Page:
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Re: Ingraham - 2008
« Reply #7 on: August 10, 2014, 12:41:52 PM »

The rafters are set into place after the edges of the side panels are beveled to the angle of the curve.  The rafters are all hand milled to a friction fit.  The square piece in place of the louver section is a temporary spacer.




1/2" square basswood stock is cut into sections using my miniature mitre box and X-acto saw.




I got a little work done on the back end.  In front is my pile of eight 1/2" square blocks.




The blocks are temporarily placed.  They will act as spacers and support but will primarily be used as glue blocks.  The stressed plywood going on top will need all the glue-down surface it can get on the edges.  The blocks are pictured unfinished. They still need to be sanded down to conform to the curve.




I haven't done any gluing so far.  Everything is still friction fit or bolted up.  I like to wait doing any irreversible step for a s long as possible. This photo shows my "crack line" around the front panel.  I put a lot of thought and effort into planning how to crack the case open.




The two pieces apart to hopefully illustrate the crack line.  I pay more attention to hiding the crack line than most anything else.  Determining how to open the case was one of the first design decisions made and everything else has worked around it.

slipperyskip

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Re: Ingraham - 2008
« Reply #8 on: August 10, 2014, 12:44:11 PM »

I finished up the glue blocks and sanded everything down to the curve.  I also countersunk and re-attached the screws in my sidepanels.


It's TOOLTIME!  (Everyone make Tim Taylor grunting noises.)

This photo shows a few of my favorites.  In the foreground is a Nicholson 4-In-Hand hand rasp.  It has four different surfaces to really tear out chunks of wood with great precision. I have used this tool in all of my projects and consider it an old friend.

Two drill bits, the right one is what I use to countersink screw holes.  The left one is a brad point drill bit.  Any woodworker MUST have a set of brad points.  They feature a very sharp point that makes it impossible for the tip to travel.  Both drill bits have masking tape wrapped around the shaft because I often drill holes by hand.  Wrapping masking tape creates a "grippy" surface when twirling the bit between my thumb and forefinger.  Smaller drill bits need the extra width from the tape to ease the drilling motion. (Cue pron music..boom chicka wah wah)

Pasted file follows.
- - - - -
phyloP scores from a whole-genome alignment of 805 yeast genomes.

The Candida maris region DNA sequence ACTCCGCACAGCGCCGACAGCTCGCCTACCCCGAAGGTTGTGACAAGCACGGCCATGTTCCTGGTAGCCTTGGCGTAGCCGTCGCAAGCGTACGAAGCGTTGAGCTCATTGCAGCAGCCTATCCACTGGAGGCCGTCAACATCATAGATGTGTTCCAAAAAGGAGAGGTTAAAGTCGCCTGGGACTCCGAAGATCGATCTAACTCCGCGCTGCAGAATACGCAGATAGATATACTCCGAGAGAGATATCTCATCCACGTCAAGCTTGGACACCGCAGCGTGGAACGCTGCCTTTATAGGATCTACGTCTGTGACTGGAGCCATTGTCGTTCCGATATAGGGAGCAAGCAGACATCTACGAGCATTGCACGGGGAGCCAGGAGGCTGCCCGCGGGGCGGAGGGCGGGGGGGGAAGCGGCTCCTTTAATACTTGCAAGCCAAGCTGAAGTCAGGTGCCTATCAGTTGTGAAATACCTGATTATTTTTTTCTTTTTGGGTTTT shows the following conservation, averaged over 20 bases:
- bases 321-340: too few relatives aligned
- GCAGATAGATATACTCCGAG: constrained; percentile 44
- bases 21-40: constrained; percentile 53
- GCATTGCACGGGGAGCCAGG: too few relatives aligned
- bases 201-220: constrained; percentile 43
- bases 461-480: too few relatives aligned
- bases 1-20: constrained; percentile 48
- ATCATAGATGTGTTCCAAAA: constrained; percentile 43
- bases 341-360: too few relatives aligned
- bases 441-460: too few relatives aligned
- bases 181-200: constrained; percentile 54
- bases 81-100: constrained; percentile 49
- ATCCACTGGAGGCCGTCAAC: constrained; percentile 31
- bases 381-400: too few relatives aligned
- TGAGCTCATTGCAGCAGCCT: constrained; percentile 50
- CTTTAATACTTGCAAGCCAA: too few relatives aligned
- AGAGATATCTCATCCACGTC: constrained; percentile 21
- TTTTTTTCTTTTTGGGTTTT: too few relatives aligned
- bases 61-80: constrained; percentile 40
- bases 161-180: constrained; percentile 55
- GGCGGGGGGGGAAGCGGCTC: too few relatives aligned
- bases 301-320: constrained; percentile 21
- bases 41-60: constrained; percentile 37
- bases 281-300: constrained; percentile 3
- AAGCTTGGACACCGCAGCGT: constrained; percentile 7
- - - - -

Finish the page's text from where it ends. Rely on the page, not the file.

Clamps.  Can't have too many is the rule of thumb.  Different kinds and sizes is also a must.  Here are two popular Irwin models.

slipperyskip

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Re: Ingraham - 2008
« Reply #9 on: August 10, 2014, 12:45:40 PM »

I have glued everything up using professional carpenters wood glue and allowed to dry for 24 hours.  All the pieces that I intentionally cut too long are sanded into submission.




The screw holes are all filled with wood filler, dryed and sanded down.  The lone screw shown toward the bottom will be one of the actual case screws.  Later, much fussing will ensue in order to stealth these in.




The front panel wood filling work in process.  Goop it on and sand it down.  I'm not actually sure if all this is necessary in order to veneer over the screws but I have done it before with success and it makes me look like I know what I'm doing.




I call this the louver floor.  It is 1/8" thick and was fairly sturdy before I cut the large slot in the side.  The slot is to clear the mini-ITX motherboard.  The slot cutting weakened the plank slightly and produced a fragile tab in the corner.




The solution was to flip it over and glue support pieces to the underside.




The floor is fitted up.  This photo includes a size comparator.  The case is still fairly small even though I've added so much fluff.